Non-delegable duties of care: a recent case considered

elliot_kay_pi By Elliot Kay

GB v Home Office [2015] EWHC 819 (QB)

The Claimant, GB (who was also a protected party), brought a claim in negligence against the Home Office arising out of medical treatment which she received whilst detained at Yarl’s Wood Immigration Removal Centre between 16 June and 27 July 2012.

GB, an illegal overstayer, was detained in an immigration removal centre run by an organisation on behalf of the Home Office. She was examined by a GP employed by a local surgery and he prescribed an anti-malarial drug on the basis that the Home Office was proposing to return GB to Nigeria.

A psychiatrist’s report inferred that GB had suffered from psychosis as a result of the anti-malarial drug which the GP had prescribed. GB was subsequently released from detention and granted refugee status. She has brought claims against the Home Office in negligence and for unlawful detention. It fell to be determined as a preliminary issue whether the Home Office owed a non-delegable duty of care to GB so as to leave it liable for any acts or omissions of the GP who prescribed the drug and/or the organisation which ran the detention centre on its behalf.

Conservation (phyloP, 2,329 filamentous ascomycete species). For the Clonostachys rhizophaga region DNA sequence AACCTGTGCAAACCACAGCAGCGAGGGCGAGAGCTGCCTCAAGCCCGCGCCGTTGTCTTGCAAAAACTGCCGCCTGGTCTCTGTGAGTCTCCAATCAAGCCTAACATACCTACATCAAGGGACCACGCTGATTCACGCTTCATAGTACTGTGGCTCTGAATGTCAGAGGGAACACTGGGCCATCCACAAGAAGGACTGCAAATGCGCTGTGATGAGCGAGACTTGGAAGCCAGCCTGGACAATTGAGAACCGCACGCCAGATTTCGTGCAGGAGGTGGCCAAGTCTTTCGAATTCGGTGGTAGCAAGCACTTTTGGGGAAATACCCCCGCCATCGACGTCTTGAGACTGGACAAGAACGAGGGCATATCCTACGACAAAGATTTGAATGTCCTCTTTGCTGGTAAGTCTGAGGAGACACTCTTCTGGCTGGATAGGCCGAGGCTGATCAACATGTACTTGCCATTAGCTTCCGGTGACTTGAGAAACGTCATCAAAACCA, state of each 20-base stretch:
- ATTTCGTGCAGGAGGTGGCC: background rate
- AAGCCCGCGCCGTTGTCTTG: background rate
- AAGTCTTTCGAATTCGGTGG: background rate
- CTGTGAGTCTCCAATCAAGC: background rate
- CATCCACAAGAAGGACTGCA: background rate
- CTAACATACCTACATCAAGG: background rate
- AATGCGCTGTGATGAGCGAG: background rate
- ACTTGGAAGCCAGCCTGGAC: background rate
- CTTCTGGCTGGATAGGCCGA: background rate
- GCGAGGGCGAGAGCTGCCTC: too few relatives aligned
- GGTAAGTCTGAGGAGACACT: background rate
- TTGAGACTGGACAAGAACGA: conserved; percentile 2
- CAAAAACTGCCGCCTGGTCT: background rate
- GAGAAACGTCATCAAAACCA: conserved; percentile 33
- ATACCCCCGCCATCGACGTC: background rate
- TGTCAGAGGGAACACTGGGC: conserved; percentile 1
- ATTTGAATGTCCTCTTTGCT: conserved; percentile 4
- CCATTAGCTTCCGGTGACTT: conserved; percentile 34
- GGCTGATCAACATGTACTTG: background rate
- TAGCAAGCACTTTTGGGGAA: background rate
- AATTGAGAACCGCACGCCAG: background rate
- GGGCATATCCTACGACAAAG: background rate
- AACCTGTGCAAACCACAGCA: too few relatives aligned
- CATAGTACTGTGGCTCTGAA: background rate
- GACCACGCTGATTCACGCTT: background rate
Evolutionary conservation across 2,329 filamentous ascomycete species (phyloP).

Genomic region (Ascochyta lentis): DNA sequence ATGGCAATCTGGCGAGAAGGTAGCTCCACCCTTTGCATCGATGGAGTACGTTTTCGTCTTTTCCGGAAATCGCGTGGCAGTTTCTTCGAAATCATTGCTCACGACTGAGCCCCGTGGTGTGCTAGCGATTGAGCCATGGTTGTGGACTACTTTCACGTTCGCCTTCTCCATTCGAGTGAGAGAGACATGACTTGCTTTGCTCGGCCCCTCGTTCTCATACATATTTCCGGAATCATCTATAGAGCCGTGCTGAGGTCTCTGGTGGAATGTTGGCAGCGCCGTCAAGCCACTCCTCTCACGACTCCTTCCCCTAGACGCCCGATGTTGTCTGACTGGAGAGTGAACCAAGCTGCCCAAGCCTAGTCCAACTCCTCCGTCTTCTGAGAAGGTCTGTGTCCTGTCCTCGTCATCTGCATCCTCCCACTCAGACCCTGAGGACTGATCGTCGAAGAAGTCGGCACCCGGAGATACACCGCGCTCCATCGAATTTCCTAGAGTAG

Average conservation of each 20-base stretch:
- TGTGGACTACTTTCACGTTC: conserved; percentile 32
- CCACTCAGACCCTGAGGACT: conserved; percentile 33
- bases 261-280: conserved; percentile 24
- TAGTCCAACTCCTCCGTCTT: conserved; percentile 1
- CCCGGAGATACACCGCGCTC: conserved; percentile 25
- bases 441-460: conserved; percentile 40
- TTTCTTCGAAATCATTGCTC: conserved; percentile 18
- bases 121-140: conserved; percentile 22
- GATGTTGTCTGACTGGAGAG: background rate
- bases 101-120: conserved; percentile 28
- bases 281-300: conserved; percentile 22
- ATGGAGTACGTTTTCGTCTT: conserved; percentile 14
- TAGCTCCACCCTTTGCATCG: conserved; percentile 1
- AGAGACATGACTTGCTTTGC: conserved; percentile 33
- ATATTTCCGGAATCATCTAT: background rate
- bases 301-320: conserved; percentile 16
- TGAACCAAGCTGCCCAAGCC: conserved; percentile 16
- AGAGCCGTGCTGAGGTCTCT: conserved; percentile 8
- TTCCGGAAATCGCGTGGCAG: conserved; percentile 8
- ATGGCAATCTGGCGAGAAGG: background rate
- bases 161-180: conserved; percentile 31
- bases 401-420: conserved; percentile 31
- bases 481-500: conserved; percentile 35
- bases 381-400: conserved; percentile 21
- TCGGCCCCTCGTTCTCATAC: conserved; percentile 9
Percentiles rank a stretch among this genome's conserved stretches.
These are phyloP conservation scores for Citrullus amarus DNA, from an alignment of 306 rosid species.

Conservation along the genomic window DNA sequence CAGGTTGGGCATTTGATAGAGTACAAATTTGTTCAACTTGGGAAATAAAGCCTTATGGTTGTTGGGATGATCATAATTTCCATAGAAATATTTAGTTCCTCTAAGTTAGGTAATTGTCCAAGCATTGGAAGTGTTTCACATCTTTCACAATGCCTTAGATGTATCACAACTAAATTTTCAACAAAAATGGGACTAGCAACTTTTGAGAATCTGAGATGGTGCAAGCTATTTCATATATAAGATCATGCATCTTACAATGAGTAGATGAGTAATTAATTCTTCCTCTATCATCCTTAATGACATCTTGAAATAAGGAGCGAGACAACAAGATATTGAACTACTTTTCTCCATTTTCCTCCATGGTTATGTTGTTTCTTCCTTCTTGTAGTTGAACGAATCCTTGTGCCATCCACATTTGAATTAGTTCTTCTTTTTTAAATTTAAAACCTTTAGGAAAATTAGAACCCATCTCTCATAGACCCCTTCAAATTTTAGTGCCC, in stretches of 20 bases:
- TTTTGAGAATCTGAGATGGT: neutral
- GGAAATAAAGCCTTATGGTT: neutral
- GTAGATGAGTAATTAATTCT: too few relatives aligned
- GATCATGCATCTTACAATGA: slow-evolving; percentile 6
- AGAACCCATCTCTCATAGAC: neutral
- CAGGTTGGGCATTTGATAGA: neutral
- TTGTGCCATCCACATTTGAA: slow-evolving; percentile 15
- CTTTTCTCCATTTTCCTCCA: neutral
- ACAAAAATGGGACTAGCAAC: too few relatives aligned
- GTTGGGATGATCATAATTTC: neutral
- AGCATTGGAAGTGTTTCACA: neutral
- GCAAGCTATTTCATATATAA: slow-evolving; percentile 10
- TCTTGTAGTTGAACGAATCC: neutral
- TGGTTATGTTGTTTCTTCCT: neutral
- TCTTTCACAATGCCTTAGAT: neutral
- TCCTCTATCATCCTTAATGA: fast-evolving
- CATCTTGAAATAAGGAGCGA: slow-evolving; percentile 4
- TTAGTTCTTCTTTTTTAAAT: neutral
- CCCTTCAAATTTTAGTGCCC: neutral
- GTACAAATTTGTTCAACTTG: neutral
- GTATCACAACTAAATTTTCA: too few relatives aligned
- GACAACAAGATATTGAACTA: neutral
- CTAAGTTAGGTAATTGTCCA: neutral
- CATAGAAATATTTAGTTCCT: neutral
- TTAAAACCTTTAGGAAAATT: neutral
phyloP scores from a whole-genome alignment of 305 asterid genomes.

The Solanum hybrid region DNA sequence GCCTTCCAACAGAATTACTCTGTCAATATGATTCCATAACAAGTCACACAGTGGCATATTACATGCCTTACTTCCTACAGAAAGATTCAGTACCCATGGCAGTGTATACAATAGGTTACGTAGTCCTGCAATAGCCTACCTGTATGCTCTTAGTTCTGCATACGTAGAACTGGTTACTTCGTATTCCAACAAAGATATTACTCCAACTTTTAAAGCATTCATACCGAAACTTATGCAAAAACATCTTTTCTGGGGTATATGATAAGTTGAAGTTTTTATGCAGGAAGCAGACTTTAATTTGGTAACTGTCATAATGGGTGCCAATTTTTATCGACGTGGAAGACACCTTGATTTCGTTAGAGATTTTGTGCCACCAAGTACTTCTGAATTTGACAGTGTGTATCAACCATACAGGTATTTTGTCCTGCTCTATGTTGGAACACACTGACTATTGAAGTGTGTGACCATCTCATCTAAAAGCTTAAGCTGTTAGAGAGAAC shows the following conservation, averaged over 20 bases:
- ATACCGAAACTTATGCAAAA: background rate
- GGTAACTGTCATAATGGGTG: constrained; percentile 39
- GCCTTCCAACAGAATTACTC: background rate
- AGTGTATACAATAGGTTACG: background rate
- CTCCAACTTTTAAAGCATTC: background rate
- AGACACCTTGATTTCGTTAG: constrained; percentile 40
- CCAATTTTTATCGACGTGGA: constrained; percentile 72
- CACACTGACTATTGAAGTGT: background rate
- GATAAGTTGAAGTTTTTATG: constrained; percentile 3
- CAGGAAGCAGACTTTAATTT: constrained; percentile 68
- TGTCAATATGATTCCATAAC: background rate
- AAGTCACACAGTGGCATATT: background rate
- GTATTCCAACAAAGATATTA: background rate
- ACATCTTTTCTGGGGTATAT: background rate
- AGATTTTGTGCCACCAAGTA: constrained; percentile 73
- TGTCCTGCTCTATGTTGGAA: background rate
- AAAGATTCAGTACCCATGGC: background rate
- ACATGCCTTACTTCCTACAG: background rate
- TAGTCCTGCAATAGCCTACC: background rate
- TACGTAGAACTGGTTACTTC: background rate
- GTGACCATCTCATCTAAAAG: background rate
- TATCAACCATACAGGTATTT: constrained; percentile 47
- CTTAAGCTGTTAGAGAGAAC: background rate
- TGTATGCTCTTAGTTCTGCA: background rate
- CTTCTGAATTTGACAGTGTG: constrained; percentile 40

Mr Justice Coulson held that the Home Office did owe a non-delegable duty of care to GB.  He went on to clarify that a non-delegable duty only arises in circumstances whereby the Claimant is especially vulnerable or dependent on the protection of the Defendant against the risk of injury. In this case, not only was GB an especially vulnerable Claimant but she was being held against her will and subject to the control of the Home Office. GB was reliant on the protection and services of the Home Office whilst she was detained; she had no other option available to her. On that basis, the Home Office owed a positive and non-delegable duty to protect her from harm.

It was argued by the Home Office that the provision of medical care had not been an integral part of the positive duty owed to GB. Mr Justice Coulson did not agree. The prescription of anti-malarial drugs had been integral to that duty because the Home Office envisaged and hoped for GB’s return to Nigeria; the prescription of an anti-malarial drug was necessary for that proposed course to be viable.

A link to Mr Justice Coulson’s judgment can be found below.




  1. […] Elliot Kay considered the case of GB v Home Office [2015] EWHC 819 (QB) and Non-delegable Duties of Care  […]

  2. […] Kay considered the case of GB v Home Office [2015] EWHC 819 (QB) and Non-delegable Duties of Care  (April […]

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